If you repeatedly move your head around and try to make yourself dizzy, the brain figures out that it is receiving a false signal and it begins to suppress the data from that ear. So one trick with BPV is this: Although you feel worse moving your head, if you keep moving, the dizziness will actually get better. In emergency medicine, I commonly saw patients who were worse at home and better when they came to the ER. Coming in produced a lot of head movement which reduced symptoms.
A treatment called the Epley maneuver purports to get the otolith out of the semicircular canal and fix the dizziness. I’m not sure how much of this maneuver is just moving a patient around enough to get the brain to shut off listening to that ear’s balance data, and how much of it really is getting a microscopic rock back out of the way. I generally recommend patients move their head in the direction that causes the most dizziness and do this several times to alleviate the dizziness.
Physicians use the Hallpike-Dix maneuver to diagnose BPV. Patients are taken from the sitting position to supine and then the head is tilted back, sometimes over the edge of the bed, and turned at about a 45-degree angle. After a few seconds this causes rapid eye movements called nystagmus. With nystagmus, the eyes are trying to compensate for a turning head, but the head is not turning.
Another common cause of dizziness is labyrinthitis. This is presumed to be a viral infection causing inflammation of the entire inner ear. Because the entire inner ear is involved, there is also hearing loss. In vestibular neuronitis, just the nerve of balance is inflamed, but nothing else involving the inner ear, so hearing is preserved. In both of these conditions, the dizziness is more continuous and is not dramatically worse with certain head movements or positions over others. Medicines used to treat motion sickness can be helpful here along with vestibular rehabilitation. One study showed that high doses of prednisone help patients recover balance in vestibular neuronitis.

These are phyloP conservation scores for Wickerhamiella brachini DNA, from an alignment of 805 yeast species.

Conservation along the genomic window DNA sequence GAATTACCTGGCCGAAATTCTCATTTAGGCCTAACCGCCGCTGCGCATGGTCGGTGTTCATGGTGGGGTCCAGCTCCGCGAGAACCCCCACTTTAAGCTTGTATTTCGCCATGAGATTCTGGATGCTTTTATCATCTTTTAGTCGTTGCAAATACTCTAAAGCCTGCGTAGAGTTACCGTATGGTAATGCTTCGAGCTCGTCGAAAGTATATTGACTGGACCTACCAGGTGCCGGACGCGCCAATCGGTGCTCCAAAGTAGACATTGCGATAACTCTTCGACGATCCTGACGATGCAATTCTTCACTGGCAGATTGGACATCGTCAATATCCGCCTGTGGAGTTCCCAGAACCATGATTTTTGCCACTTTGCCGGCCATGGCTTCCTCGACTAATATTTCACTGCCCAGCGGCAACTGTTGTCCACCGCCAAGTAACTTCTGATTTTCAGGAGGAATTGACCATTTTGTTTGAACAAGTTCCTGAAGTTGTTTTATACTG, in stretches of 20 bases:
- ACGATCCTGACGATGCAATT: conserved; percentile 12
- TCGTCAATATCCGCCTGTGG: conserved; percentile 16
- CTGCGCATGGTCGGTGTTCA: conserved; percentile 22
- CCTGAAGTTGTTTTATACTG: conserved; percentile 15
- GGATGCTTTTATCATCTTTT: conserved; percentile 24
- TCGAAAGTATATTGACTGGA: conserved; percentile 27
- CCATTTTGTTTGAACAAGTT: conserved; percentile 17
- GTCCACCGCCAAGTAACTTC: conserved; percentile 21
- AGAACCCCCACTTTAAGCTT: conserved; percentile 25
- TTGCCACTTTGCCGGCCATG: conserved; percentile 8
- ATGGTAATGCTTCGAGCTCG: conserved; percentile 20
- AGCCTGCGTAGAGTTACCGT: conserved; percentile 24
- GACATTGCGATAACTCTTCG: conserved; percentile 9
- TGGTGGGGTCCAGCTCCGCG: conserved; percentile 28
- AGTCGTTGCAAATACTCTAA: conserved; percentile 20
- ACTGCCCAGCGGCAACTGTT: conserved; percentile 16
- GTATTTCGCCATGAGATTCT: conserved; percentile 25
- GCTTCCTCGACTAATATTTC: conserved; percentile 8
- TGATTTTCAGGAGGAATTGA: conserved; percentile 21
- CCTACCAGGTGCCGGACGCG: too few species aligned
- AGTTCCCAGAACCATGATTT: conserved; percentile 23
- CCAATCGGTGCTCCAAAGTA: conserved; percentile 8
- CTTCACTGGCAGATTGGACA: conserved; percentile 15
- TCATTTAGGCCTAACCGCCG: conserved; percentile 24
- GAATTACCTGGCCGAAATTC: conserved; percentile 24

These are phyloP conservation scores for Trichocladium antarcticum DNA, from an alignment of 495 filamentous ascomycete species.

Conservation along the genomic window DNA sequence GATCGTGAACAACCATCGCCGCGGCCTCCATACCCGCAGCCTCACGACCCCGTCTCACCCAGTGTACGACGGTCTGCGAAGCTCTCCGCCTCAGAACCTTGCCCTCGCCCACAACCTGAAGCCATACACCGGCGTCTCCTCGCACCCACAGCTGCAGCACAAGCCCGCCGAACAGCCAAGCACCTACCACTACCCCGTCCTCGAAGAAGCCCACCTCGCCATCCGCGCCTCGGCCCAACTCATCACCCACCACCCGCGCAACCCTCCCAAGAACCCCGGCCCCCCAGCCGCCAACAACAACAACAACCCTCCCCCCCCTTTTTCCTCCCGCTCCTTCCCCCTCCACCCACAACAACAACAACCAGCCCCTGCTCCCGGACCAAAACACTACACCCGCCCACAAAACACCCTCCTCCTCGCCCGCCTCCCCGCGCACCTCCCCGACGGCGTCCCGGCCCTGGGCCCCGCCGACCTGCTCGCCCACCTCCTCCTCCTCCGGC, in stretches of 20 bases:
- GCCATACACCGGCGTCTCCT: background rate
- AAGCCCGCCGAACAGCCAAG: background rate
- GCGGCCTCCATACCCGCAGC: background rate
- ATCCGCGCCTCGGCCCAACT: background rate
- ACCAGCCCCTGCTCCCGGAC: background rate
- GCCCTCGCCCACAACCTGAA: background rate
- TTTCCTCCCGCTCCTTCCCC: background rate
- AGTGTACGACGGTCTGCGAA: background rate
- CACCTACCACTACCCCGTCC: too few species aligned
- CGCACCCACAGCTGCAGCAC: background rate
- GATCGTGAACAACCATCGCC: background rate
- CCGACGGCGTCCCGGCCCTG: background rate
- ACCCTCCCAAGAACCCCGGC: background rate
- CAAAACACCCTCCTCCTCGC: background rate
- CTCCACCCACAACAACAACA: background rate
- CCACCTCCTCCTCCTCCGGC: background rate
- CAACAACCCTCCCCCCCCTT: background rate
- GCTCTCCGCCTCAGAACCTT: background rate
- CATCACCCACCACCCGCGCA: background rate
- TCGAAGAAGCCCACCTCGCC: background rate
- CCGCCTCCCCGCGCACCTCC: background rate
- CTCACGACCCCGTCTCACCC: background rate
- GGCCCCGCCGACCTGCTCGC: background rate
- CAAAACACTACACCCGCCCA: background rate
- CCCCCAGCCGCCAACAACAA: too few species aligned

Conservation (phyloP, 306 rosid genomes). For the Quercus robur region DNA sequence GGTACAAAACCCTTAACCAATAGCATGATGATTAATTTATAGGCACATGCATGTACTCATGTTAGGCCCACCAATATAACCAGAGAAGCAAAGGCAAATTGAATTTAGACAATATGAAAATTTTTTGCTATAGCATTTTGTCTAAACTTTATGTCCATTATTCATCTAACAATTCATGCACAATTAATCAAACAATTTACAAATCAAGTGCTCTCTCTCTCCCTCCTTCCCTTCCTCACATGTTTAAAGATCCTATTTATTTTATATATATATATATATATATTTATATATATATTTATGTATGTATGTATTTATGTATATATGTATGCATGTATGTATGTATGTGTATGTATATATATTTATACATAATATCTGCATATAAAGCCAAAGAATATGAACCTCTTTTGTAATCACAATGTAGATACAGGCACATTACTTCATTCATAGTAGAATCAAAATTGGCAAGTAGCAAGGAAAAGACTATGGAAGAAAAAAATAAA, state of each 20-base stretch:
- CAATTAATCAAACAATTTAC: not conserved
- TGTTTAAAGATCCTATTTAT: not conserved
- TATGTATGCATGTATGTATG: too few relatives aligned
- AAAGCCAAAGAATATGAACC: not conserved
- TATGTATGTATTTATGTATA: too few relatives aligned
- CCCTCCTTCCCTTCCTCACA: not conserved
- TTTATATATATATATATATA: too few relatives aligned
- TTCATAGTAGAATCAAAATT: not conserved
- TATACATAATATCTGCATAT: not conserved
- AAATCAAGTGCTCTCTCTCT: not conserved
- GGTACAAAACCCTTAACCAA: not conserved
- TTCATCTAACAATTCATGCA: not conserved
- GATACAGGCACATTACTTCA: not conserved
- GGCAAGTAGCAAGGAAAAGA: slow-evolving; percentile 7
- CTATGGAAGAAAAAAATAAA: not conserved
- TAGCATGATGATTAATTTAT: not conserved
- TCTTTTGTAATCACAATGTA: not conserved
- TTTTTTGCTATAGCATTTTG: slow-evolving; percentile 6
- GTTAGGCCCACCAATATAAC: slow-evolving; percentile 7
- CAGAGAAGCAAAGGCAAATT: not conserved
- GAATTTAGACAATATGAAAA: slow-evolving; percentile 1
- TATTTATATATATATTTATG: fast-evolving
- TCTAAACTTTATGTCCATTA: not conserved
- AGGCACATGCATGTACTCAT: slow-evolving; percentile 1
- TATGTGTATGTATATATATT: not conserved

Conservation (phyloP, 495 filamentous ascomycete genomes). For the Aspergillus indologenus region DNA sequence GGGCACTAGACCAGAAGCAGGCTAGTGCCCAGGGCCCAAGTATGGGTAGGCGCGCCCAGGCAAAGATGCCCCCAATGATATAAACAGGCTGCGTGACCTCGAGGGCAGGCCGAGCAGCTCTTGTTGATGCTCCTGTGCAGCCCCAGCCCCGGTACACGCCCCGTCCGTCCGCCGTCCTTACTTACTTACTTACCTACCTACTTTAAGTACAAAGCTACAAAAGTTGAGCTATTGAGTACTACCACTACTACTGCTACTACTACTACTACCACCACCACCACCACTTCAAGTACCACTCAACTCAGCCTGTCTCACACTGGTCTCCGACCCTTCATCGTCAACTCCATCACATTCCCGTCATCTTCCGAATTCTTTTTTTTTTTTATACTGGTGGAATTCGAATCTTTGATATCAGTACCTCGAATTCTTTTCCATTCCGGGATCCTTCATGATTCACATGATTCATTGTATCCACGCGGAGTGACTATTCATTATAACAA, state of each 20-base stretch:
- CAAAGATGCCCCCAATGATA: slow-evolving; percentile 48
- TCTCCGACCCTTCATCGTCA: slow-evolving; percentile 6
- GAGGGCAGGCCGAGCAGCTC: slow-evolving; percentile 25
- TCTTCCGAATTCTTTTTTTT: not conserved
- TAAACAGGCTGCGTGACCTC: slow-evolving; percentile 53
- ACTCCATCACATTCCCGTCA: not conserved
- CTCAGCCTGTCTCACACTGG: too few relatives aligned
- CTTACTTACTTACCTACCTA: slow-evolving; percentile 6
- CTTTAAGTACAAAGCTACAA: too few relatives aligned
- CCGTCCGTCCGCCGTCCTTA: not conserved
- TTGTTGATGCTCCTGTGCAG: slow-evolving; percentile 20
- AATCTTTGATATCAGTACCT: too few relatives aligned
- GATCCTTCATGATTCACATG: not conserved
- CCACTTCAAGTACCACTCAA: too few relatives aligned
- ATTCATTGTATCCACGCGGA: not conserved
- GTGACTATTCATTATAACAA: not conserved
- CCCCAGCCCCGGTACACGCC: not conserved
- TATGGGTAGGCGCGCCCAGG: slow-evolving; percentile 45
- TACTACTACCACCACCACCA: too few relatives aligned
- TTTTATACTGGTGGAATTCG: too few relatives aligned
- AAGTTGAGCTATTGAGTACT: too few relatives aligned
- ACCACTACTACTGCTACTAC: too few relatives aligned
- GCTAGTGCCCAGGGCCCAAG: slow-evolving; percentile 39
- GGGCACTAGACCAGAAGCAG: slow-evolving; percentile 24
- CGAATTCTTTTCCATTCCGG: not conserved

A treatment called the Epley maneuver purports
to get the otolith out of the semicircular canal
and fix the dizziness.
Patients experiencing dizziness often worry that it is a sign of stroke. With a stroke, dizziness is usually not the only symptom. Patients will generally also have double vision, trouble speaking, numbness, weakness, or other neurological symptoms. We distinguish central vertigo, vertigo arising in the brain from a stroke, multiple sclerosis, and so forth, from peripheral vertigo, vertigo arising from the ear. Obviously, central vertigo is more serious. If we suspect a central cause of vertigo, an MRI is very helpful in sorting things out. Central causes are more rare.
So if you wake up one morning, turn to look at the alarm clock, and the room starts suddenly spinning, you might have benign positional vertigo. If you have hearing loss and dizziness after a bad cold, you may have viral labyrinthitis. If you have double vision and are so dizzy you can’t walk and one half of your tongue is numb, well, that might be a stroke. Patients who are suddenly dizzy should come to see me. We can start with a simple work-up in the office and proceed to sophisticated studies such as an MRI, if necessary, based on the presenting symptoms.